Chartreuse de Valbonne, the cloister

The French People of the Drôme and the Ardèche

Chapter 3 :On the Move

So I left the town and found myself on a hydro-electric dam under construction in Ariège (3).

But I had to leave that too after the explosion in the Ax-les-Thermes tunnel.

Later, I also had to leave Aveyron in hurry, since I had attracted the attention of the Naucelle police, not so much, however, as to make flight impossible. One evening, exhausted, I knocked on the door of the Pastor Delord at Carmaux.

“Look”, I said, “I risk being caught on the hop, and I don’t know where to go”. “Right”, he said, “get washed up, while I get something to eat. You can sleep here and, tomorrow, you can go to my father’s place in the Gard. He runs a leper hospice in the Valbonne Charter House. You’ll be safe there. The Germans are dead scarred of leprosy and never go near the place.”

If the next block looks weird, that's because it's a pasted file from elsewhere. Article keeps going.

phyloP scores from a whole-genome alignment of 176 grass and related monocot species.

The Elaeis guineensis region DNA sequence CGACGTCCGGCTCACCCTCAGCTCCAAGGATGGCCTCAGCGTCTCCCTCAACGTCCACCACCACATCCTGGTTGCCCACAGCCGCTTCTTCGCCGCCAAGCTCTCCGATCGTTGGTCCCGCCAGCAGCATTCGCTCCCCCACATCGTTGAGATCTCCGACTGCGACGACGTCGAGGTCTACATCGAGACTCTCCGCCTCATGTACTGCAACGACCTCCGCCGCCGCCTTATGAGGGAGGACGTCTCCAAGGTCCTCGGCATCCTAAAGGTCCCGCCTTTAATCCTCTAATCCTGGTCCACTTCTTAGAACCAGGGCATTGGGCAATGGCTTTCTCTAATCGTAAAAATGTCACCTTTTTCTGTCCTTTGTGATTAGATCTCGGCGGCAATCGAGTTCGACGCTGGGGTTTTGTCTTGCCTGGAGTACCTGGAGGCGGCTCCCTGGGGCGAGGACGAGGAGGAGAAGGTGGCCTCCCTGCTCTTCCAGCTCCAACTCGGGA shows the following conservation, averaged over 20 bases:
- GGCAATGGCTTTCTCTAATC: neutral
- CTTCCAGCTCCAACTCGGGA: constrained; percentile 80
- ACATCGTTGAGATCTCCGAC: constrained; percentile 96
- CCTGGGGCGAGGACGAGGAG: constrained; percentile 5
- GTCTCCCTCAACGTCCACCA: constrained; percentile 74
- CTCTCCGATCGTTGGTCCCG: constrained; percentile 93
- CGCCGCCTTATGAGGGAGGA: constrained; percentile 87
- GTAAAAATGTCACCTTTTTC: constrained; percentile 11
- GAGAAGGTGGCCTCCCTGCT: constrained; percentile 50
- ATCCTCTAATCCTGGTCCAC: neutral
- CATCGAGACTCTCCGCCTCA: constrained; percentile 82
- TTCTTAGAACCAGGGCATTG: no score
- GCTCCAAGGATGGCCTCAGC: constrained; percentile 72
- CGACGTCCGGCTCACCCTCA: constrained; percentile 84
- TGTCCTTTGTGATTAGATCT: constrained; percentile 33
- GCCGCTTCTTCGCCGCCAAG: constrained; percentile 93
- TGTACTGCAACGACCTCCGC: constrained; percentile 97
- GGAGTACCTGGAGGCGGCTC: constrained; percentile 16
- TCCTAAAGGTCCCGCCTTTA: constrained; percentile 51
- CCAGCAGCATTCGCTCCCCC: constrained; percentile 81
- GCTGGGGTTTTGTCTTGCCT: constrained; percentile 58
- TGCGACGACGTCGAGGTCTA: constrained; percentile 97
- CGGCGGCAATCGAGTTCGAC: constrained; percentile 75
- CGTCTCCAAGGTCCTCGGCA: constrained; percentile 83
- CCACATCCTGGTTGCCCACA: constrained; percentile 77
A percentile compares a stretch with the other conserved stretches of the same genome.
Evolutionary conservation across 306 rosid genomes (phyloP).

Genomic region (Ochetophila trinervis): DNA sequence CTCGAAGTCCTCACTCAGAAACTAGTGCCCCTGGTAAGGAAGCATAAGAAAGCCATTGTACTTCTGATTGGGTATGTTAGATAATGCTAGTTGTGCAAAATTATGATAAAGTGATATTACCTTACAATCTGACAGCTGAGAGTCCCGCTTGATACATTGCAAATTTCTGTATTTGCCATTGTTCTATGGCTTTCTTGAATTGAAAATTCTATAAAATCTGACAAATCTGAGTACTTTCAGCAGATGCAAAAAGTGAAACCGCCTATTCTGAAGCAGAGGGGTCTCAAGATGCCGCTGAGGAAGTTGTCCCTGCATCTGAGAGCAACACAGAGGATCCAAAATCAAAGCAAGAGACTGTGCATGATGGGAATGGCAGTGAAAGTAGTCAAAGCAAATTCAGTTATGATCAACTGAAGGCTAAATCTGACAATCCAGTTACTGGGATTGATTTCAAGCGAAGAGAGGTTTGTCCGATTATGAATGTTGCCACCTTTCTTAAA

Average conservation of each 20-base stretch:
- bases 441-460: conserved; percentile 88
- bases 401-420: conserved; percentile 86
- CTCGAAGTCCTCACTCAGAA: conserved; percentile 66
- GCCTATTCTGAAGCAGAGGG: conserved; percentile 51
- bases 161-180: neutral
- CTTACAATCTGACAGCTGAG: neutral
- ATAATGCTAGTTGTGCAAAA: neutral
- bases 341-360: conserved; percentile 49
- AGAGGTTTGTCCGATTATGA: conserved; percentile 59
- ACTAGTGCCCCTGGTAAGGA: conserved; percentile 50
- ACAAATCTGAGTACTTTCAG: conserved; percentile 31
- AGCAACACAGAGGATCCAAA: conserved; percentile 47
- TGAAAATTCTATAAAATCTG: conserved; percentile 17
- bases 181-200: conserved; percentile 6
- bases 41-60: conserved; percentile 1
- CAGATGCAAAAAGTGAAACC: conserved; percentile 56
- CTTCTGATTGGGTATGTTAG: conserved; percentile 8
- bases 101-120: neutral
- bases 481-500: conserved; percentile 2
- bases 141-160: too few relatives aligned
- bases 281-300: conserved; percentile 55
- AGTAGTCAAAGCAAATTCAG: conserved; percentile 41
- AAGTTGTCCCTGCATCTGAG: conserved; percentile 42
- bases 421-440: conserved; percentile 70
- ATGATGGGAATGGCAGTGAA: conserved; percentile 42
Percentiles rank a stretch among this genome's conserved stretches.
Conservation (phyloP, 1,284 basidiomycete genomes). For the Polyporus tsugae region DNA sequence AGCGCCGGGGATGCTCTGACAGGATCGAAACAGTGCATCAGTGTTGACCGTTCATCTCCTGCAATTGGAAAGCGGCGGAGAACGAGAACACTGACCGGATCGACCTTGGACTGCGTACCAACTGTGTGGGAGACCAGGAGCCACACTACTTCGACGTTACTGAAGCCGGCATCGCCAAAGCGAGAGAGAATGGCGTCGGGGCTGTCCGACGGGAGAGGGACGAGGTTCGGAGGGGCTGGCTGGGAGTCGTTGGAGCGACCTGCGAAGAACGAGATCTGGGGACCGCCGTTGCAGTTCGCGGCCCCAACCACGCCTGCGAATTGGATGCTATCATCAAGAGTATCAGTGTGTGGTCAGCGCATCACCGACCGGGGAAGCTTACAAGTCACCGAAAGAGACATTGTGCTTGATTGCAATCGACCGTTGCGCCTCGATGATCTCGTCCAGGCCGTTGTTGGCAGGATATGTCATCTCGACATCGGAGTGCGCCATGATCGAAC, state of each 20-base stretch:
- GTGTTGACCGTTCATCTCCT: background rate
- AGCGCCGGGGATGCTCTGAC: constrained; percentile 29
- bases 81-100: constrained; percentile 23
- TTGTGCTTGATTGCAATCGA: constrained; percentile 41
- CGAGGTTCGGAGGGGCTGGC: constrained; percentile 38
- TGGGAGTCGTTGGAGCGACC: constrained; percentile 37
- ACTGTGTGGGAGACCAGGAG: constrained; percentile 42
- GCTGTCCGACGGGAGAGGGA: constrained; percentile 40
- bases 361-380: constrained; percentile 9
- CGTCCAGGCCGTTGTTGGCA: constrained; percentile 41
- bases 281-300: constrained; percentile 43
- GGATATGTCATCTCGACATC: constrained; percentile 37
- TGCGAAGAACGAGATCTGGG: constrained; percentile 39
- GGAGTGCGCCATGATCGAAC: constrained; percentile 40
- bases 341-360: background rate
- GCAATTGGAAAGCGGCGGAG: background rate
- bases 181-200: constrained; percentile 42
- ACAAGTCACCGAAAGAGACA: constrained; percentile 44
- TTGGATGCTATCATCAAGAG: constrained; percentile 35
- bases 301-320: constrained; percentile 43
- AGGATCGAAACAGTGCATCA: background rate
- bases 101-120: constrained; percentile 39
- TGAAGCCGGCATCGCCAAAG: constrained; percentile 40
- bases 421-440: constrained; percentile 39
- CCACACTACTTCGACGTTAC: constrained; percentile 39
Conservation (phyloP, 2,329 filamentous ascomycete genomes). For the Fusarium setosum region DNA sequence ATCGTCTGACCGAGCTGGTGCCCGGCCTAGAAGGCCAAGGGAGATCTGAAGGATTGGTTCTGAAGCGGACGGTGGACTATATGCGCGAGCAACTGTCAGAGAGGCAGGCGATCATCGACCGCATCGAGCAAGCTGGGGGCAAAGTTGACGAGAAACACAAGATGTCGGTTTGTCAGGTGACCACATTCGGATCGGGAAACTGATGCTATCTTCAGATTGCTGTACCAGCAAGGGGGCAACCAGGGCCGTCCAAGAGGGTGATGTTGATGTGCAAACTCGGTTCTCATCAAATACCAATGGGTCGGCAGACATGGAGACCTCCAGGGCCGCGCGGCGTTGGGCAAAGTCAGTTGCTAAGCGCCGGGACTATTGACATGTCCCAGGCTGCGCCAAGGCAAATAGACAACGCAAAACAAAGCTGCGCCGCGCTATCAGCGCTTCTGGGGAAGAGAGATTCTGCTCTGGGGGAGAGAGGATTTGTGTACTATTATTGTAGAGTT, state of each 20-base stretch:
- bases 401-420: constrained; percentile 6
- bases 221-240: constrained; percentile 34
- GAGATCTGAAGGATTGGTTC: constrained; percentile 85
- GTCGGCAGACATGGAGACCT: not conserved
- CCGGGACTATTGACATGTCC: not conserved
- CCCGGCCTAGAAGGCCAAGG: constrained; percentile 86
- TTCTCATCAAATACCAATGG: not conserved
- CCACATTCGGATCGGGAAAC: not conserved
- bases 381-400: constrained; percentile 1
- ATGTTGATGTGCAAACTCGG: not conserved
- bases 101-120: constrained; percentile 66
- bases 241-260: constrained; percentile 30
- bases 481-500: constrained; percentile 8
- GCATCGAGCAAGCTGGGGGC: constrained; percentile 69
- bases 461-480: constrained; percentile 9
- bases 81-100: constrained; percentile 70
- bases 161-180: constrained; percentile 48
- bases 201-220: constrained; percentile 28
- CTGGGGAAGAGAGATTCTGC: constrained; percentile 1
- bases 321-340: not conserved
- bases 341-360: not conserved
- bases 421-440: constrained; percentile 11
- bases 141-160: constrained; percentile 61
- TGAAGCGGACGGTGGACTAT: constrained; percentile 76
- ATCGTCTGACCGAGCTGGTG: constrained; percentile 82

At Valbonne, for a twenty-two year old man with no vocation, the atmosphere was unbearable.

To look after the sick there was little in the way of medication: oil of chaulmoogra and some methylene blue to bath their wounds.

No electricity. A generator that was rarely going so as to save on petrol.

In the darkness of the corridors, I was in constant fear of bumping into one of these ‘blue’ men who might touch me with the stump of his arm. I had been assured, however, that in our European climate, leprosy was not contagious.

Many of the inmates died in atrocious pain. Chonchette, the poet-schoolteacher from the Martinique, howled for three nights in a row. On the fourth, the knell of the little chapel sounded. It fell to my lot to dig her grave in the tiny cemetery of the cloister.

The three litres of brandy, which my mate Mitka had given me when I was leaving Vauvert, was all gone and I had nothing left to bolster my spirits.

Despite the hospitality and security of Valbonne, I’d had enough. I left for the Drôme to take up menial work on a small farm in Montmeyran.

1943 - I had been there for quite a while when my parents let me know that their situation in the city was getting more and more precarious. They expected any day to be arrested.

In a Valence agency, I found – it worked like that at the time – a small furnished house at Portes-lès-Valence, between the RN7 and the Rhône.

(3) Gnioure

Hermann Draer, French from Drôme and Ardèche